Cuban-style Chicken and Rice

Ingredients

1 lime, cut in half
4 bone-in, skin-on chicken thighs
1 teaspoon kosher salt, plus more as needed
freshly ground black pepper
1 tablespoon extra-virgin olive oil
1 small yellow onion, finely chopped (about 3/4 cup)
1 green bell pepper, seeds and ribs removed, finely chopped (1 to 1-1/2 cups)
4 cloves garlic, minced
1/3 cup pimento-stuffed manzanilla olives, sliced
1/2 cup plain tomato sauce or canned crushed tomatoes
1/2 teaspoon ground cumin
1 bay leaf
12 ounces light (as in pale) beer
2 cups chicken broth
1-1/4 cups uncooked long-grain white rice, rinsed
a baby pinch of saffron threads

Method

  1. Squeeze the juice of both lime halves all over the chicken thighs, then season both sides of the thighs generously with salt and pepper. Let them sit for a couple minutes while you prep the rest of your ingredients.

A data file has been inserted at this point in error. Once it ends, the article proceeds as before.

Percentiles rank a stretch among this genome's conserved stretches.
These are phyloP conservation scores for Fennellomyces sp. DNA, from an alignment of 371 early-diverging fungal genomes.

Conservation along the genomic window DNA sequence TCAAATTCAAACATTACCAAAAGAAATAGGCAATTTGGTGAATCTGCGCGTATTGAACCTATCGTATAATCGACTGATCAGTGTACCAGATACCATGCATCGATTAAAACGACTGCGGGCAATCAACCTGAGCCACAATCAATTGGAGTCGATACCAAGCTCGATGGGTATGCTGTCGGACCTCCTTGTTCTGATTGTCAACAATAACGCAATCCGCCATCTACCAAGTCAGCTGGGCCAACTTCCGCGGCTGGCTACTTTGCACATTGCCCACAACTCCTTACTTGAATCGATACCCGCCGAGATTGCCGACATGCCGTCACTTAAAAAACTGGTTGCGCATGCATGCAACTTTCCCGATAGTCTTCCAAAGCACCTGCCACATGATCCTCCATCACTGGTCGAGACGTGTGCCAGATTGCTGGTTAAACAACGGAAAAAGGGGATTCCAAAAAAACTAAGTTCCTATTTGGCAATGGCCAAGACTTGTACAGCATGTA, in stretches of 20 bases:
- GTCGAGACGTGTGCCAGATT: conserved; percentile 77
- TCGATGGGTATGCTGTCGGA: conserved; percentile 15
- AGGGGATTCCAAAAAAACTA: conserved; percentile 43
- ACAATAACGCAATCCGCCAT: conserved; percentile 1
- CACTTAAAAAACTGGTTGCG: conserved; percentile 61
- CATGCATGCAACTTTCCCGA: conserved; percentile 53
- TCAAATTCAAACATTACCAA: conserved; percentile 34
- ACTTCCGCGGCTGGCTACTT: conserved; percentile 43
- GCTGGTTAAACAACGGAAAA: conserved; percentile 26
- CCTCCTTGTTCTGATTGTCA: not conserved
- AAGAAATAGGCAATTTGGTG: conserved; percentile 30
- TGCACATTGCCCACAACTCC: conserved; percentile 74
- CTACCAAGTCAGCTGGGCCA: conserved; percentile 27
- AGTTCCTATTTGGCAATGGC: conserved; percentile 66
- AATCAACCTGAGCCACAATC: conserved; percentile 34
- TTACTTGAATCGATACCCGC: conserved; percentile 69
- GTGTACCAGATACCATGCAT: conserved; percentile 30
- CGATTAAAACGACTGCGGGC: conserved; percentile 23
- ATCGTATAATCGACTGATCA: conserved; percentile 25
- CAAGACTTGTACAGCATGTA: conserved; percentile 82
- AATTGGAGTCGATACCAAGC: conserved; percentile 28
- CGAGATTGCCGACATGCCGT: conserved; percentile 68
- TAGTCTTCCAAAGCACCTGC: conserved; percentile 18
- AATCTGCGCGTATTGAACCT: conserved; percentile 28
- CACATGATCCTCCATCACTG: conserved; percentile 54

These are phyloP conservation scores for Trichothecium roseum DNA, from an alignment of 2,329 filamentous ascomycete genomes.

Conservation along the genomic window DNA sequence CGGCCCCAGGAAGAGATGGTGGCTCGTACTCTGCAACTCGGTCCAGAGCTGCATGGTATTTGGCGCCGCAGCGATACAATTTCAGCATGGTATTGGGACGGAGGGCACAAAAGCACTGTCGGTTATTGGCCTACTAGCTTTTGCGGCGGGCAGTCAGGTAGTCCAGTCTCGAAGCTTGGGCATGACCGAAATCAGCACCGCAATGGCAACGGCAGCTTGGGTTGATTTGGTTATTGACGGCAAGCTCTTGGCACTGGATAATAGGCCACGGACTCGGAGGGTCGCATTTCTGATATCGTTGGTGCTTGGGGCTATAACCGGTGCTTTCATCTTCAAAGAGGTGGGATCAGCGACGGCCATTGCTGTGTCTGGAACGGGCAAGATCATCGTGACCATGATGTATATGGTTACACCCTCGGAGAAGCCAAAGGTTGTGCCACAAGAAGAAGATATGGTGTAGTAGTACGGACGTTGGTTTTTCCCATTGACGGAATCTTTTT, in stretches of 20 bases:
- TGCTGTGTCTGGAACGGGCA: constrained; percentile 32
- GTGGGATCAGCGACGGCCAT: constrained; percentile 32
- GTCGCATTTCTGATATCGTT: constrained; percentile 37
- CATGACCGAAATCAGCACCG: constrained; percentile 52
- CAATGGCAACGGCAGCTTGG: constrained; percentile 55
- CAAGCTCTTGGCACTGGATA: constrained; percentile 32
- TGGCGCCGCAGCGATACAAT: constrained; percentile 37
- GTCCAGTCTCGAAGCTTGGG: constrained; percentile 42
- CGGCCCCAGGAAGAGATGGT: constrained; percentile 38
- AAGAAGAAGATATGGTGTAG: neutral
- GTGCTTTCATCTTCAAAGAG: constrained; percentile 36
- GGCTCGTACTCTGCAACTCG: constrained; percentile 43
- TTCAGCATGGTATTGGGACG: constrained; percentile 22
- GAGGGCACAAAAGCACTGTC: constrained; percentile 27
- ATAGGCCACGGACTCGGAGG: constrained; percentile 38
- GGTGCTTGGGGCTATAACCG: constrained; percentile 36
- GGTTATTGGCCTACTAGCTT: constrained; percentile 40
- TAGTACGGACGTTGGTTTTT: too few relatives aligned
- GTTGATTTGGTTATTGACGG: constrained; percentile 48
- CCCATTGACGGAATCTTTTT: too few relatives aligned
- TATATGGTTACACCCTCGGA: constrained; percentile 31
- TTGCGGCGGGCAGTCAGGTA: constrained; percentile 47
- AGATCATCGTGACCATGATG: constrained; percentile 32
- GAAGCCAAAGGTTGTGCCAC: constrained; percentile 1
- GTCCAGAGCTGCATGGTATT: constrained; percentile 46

2. Drizzle the oil into a Dutch oven or another large, heavy-bottomed, ovenproof saucepan and heat over medium heat. Brown the chicken, skin sides down, for 8 to 10 minutes until golden and crisped, and then again for 8 minutes on the meat sides. Transfer them to a plate.
  3. Pour off all but 2 tablespoons of rendered chicken fat into a heatproof container (for saving or discarding once the fat has cooled) and then dump the onion, bell pepper and garlic into the remaining rendered fat in the pot. Cook until the veggies have softened and the onion is slightly translucent, about 5 minutes.
  4. Add the olives, tomato sauce or crushed tomatoes, cumin and the bay leaf. Cook, stirring every now and then, for 3 minutes.
  5. Pour the beer into the pot. Add the broth, rice, saffron threads and the teaspoon of kosher salt, and stir. Increase the heat to medium-high; bring everything to a boil, then reduce to low.
  6. Barely tuck in those crisped chicken thighs, skin sides up, partially cover the pot and cook low and slow until the rice has absorbed nearly all the liquid, 30 minutes.
  7. Toss out the bay leaf and let everything rest for 5 minutes. Fluff the rice with a fork before serving.

Makes 4 servings.

Source: Washington Post

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